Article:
Sergiy Gogolenko was a student at UC Davis studying abroad from his native Ukraine. As part of a program sponsored by a Northern California Rotary club he visited the Northstate where he stayed with a local Red Bluff man. When Sergiy's onetime host, Ev McDonough learned of the situation in Ukraine he sent Sergiy this message:
Hi, After reading today's headlines I am concerned about your country and you. In three weeks another group of international students from Davis will be visiting. My cats and I would enjoy another Sergiy. My best to you, Ev
After a day of waiting Ev received this message from Sergiy, detailing his observations on the unrest in Ukraine:
So glad to get a message from you! Yeah, wish to be this lucky guy, who visit you this year! At least, it might be very cool to get a couple of photos from this new Rotary Trip as a reminder about lovely time in lovely Red Bluff city with its amazing citizens and other guys. Miss you, folks, and that time.
This is so much pleasant to know that someone on the opposite side of the Earth is concerned about my country.
So now some words about the atmosphere in Ukraine. This is so much pleasant to know that someone on the opposite side of the Earth is concerned about my country. First of all, me and the most of ordinary Ukrainians are totally Ok, but, yeah, the situation with Ukraine as a country is somewhat tough. Nevertheless people believe that they will live in the same country in the future. I'm in the second largest East Ukrainian city -- Donetsk, where everything is fine so far. Actually, Donetsk is the only one big city in Ukraine which was totally calm over the last three months except this Saturday. This Sat there was a pro-Russian meeting with about 3 thousand participants. The same stuff happened in all major eastern and southern Ukrainian cities right before Russian senate legitimate Putin's petition allowing Russian military intervention in Ukraine. But on Sunday everything was calm again. Only a few tents appeared in front of the main administrative building and almost no people there. Everything is much more complicated in Crimea. Some "unknown" well equipped soldiers encircled all Ukrainian military bases and administrative buildings in this peninsula. Ukrainial soldiers are deprivated from electricity and asked to go out or take Russian side. Each Ukrainian soldier is allowed to leave the base but nobody can come in including those who carry food. People in Crimea are encouraged to take Russian citizenship by these "unknown" soldiers and new Crimea "government" (it is enough to write and sign an application).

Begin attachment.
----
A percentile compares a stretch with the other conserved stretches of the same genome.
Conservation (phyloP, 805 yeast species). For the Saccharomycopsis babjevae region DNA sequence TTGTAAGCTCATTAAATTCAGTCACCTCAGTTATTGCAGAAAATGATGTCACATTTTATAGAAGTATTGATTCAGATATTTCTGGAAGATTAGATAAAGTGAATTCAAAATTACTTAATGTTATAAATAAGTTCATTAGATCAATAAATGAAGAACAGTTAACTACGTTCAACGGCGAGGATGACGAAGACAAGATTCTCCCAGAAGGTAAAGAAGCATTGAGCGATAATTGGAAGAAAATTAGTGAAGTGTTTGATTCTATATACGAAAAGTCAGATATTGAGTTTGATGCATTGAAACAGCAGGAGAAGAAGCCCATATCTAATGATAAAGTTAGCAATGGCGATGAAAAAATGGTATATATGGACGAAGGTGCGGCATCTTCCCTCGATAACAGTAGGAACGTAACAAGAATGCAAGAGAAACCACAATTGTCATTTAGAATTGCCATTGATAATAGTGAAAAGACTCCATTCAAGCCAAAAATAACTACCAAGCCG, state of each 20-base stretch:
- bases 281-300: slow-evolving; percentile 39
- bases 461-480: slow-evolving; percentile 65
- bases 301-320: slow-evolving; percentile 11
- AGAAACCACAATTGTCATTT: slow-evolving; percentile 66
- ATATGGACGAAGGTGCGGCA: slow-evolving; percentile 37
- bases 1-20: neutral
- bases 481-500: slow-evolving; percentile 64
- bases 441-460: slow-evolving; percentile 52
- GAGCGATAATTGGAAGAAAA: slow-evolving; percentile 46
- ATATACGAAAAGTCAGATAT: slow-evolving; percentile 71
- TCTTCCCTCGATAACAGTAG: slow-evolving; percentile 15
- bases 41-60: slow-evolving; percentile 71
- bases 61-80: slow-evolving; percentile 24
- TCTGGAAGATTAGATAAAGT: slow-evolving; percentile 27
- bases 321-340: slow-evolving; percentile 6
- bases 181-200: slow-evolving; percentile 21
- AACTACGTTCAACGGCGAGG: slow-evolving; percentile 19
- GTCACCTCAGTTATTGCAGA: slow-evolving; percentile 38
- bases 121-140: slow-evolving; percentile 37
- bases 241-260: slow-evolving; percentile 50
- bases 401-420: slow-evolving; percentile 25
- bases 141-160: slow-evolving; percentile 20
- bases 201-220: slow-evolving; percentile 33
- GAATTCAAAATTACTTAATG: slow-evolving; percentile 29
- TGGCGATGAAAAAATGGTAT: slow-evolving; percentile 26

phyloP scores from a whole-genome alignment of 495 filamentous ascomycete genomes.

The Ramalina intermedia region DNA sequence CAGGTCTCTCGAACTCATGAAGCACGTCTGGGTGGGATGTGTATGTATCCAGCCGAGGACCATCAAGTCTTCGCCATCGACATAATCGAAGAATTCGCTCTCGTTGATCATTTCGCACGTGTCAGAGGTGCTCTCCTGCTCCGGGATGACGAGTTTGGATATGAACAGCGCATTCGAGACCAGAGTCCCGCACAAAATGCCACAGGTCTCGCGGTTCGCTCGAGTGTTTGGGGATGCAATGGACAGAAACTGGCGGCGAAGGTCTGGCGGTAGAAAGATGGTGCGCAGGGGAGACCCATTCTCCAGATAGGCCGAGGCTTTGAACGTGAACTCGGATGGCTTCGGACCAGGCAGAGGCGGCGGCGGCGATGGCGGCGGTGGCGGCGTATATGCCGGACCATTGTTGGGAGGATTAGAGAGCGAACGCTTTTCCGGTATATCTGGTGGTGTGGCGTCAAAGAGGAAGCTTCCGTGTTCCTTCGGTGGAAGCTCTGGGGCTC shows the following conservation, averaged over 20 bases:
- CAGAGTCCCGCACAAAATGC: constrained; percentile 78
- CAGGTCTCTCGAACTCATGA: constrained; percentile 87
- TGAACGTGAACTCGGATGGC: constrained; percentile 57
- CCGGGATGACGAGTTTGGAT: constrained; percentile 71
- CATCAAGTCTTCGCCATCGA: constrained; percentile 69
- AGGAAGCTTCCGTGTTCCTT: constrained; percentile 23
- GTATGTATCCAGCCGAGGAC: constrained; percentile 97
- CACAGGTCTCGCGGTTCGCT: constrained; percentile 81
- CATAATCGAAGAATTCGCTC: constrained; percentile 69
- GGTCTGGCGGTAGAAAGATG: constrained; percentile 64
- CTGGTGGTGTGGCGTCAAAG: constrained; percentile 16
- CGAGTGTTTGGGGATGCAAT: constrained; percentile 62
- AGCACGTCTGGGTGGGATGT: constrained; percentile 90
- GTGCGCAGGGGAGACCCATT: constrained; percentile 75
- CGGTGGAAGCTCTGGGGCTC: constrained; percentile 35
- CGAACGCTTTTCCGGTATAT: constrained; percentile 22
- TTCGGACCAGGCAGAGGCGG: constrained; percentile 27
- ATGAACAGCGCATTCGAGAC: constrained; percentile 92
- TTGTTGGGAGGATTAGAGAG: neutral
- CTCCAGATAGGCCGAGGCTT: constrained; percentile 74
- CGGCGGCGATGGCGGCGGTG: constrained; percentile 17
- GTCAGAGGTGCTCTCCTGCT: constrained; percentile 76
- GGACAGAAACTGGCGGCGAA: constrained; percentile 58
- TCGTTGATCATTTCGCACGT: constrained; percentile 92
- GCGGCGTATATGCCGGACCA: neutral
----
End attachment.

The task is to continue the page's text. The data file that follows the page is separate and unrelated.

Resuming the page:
People in Crimea are encouraged to take Russian citizenship by these "unknown" soldiers.
And some people really do change citizenship (fortunately for Ukrainians just a few "new Russian citizens", unfortunately these include some officials, and 9 out of about 700 elite police officers). Crimean tatars decided to join Ukrainians. But actually, Crimea is really a region where ethnic Russians dominate (about 2/3 of population). Crimea is getting prepared to referendum about sovereignty, joining to Russia, or staying with Ukraine (if the latter item will be in bulletins). Ukraine and Russia are getting prepared to something. Both countries are on heightened alert. Ordinary Ukrainians wait.
Fortunately this "war" is only a "media war" so far. In contrast to Ukraine, in Russia almost all media are under control of acting Russian government/president. So everything is one-sided on their TV news,... so much one-sided. Russian TV news claim that eastern and southern Ukrainians are deprivated from Russian TV channels, whereas I watch these news on their TV channels. Russian medias started to show actively the videos of Saturday's meetings in order to convince listeners that half of Ukraine is covered by "anti-Ukrainian protests" which is of course non-sense... and so on and so far. But who cares, they just want a support from ordinary Russian citizens. Moreover, Russian news still annonce that the "unknown" soldiers in Crimea are from self-protection groups, similar to groups of pro-Ukrainian protesters in Kyiv. I mean probably all mass media show things in blurred colours, but the way Russian mass media do it, is realy funny for those who live in Ukraine. It looks like we are not their target audience.
Fortunately this "war" is only a "media war" so far.
Too much politics for an email. Must be boring. :) Sorry.